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Pediatric Incontinence & Pelvic Floor Dysfunction: Live-Online – October 2024

Pediatric Incontinence & Pelvic Floor Dysfunction: Live-Online – October 2024

Dawn Sandalcidi
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This course is designed to be attended live during the specific dates and times listed. By attending live, you’ll be able to harness the benefits of live discussions, timely feedback, and a collaborative environment.

Course Description:

According to the International Children’s Continence Society (ICCS) children should have daytime and nighttime bladder control by age 5 for a typically developing child1. The frustration, anxiety, lack of self-esteem as well as the development of internalizing and externalizing psychological behaviors of these families who have not achieved this milestone is significant and needs to be dealt with.

The most common pelvic floor dysfunctions in the pediatric population are dysfunctional elimination syndrome, withholding, UTI’s and bedwetting. Constipation is also a contributor to urinary leakage or urgency and bedwetting and with nearly 5% of pediatric office visits occurring for constipation, the need to address these issues is great.

The pediatric population is greatly underserved causing undo stress for the child and family.

This course focuses on the treatment of children with day or nighttime incontinence, fecal incontinence, and/or dysfunctional voiding habits. Children with special needs, Sensory Processing disorders or musculoskeletal asymmetries frequently develop poor bowel and bladder habits including constipation.

As pediatric bladder and bowel dysfunction can persist into adulthood, pelvic rehabilitation providers must direct attention to the pediatric population to improve the health in our patient populations.

This course begins with instruction in anatomy, physiology, and in development of normal voiding reflexes and urinary control. Common causes of incontinence in the pediatric patient will be covered. The participant will learn medical and therapy evaluation concepts for bowel and bladder dysfunction, bedwetting and constipation.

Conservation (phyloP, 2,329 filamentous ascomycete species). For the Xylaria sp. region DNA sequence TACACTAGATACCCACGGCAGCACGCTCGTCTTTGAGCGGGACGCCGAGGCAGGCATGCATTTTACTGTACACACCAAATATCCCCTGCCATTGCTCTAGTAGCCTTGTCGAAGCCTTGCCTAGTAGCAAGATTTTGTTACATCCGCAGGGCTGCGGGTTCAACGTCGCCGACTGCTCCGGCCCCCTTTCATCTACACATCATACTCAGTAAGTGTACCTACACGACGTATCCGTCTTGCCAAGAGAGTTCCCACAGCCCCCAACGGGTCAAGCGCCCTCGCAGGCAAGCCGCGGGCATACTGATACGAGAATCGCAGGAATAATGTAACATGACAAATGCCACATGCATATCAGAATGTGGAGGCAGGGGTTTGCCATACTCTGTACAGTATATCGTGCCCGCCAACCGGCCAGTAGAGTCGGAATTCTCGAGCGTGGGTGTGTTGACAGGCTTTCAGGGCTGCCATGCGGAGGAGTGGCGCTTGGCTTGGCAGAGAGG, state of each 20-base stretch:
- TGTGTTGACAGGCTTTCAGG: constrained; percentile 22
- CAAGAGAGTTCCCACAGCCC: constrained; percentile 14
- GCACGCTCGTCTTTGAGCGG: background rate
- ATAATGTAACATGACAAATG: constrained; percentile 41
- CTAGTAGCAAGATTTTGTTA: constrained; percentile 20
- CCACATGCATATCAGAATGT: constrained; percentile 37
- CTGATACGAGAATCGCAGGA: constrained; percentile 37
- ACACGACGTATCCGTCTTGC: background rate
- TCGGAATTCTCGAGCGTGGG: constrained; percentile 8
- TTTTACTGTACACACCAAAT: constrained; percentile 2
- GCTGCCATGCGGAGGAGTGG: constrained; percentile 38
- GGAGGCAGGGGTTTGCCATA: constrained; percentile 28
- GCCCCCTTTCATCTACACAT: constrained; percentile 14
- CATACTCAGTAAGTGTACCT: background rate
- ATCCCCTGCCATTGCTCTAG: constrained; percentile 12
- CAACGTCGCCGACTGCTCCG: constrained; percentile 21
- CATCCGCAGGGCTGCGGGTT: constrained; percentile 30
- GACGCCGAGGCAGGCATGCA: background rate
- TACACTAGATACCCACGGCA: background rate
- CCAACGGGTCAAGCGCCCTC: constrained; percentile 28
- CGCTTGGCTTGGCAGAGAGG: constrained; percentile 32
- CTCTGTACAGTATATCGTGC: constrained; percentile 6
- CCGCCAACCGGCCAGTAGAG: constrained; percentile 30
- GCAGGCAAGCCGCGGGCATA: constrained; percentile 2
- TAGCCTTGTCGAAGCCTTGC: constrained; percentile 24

A comprehensive approach to evaluation will be instructed including video examinations of the pelvic floor using surface electromyography (SEMG) biofeedback, rehabilitative ultrasound imaging, as well as pediatric pelvic floor external manual techniques to teach proper evacuation.

Case studies will be presented to compliment the course with evaluation, treatment examples based on diagnosis and progressions through discharge.

Upon completion of this course, participants will be able to:

  • List 2 muscles groups and describe 3 functions of the pelvic floor 
  • Understand the development of normal urinary control in pediatrics
  • Understand medical red flags for abnormal voiding and when to refer to medical doctor
  • List the 4 phases of defecation and describe the rectal anal inhibitory reflex
  • Identify common causes of constipation and its’ relationship to bladder dysfunction
  • Perform soft tissue techniques for constipation
  • Describe the pelvic floor relationship to voiding reflexes.
  • Understand pediatric urology terminology and investigative tools used for testing the pediatric patient for differential diagnosis
  • Discuss education and treatment about diet including bladder health and bladder retraining
  • Understand pediatric pelvic floor dysfunctions on SEMG as it relates to bowel and bladder function
  • Identify the need for referral based on SEMG findings and visual PFM assessment
  • Evaluate the effects of posture and positioning on pelvic floor muscle recruitment and relaxation.
  • Understand the psychological effects of bedwetting, daytime urinary incontinence and fecal incontinence and know when to refer to appropriate practitioners.
  • Describe behavioral treatments or Urotherapy for pediatric pelvic floor dysfunctions.